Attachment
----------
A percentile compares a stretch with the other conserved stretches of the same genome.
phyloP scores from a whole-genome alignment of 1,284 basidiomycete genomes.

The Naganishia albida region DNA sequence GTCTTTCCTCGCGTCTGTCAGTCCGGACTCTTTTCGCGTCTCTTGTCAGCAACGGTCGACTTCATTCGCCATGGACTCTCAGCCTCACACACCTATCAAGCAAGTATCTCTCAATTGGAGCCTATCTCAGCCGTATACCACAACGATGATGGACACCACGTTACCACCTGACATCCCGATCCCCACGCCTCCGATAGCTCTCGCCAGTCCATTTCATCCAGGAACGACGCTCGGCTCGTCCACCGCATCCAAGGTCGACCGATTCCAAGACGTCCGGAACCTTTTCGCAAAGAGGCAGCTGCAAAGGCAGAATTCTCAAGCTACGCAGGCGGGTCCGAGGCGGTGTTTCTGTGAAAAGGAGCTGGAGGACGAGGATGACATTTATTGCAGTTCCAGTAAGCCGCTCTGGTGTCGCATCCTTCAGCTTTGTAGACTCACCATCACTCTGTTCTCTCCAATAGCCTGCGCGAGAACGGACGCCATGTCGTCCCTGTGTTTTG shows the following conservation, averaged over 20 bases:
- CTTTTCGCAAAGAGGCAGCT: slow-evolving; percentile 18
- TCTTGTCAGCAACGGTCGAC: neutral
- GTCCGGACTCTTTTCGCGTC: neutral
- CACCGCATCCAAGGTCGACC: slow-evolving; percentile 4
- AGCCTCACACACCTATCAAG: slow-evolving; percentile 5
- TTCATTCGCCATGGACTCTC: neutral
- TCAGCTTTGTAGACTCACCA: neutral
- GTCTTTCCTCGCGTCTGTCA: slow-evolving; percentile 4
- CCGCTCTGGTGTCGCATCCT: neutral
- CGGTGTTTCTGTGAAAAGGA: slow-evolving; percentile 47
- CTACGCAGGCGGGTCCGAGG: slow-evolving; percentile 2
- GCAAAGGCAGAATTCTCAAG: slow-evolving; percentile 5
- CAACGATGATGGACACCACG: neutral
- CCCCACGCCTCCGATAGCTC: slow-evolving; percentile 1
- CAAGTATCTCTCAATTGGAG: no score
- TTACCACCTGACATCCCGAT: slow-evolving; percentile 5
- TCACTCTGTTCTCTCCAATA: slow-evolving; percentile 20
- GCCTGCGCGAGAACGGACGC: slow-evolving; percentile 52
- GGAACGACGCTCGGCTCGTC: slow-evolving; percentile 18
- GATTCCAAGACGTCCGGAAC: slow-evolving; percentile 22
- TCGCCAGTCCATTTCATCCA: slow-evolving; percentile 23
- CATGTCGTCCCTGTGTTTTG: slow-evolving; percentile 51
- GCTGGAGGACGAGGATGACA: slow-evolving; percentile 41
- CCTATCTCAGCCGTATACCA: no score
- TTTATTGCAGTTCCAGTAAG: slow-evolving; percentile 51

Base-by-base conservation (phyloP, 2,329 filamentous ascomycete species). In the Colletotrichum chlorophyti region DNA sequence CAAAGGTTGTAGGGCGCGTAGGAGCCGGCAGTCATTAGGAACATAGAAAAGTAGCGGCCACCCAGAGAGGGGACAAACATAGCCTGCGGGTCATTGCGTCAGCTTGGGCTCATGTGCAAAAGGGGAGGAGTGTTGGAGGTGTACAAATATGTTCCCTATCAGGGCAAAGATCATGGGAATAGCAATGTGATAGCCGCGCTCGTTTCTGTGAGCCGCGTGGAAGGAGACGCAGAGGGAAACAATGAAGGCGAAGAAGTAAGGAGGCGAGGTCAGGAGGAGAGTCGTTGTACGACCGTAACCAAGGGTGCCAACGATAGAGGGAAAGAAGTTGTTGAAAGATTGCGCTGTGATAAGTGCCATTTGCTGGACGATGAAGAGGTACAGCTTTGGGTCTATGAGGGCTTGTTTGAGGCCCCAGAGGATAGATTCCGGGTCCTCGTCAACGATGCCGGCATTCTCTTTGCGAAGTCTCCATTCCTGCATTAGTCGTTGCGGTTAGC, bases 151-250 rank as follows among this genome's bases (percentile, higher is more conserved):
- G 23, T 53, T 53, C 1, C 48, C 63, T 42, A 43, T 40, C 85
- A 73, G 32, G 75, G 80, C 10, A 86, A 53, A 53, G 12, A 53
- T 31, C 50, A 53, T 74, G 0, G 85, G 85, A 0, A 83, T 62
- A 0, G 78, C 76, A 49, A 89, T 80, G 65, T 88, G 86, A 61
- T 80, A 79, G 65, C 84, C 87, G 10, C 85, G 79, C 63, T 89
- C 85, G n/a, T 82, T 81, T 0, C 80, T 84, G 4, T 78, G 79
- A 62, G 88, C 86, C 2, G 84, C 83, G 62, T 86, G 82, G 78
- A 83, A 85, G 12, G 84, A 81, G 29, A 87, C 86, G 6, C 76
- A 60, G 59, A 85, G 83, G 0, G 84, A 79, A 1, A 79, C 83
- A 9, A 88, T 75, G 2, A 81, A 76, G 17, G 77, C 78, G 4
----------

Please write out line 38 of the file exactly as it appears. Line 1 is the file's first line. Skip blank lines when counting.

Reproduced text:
- A 60, G 59, A 85, G 83, G 0, G 84, A 79, A 1, A 79, C 83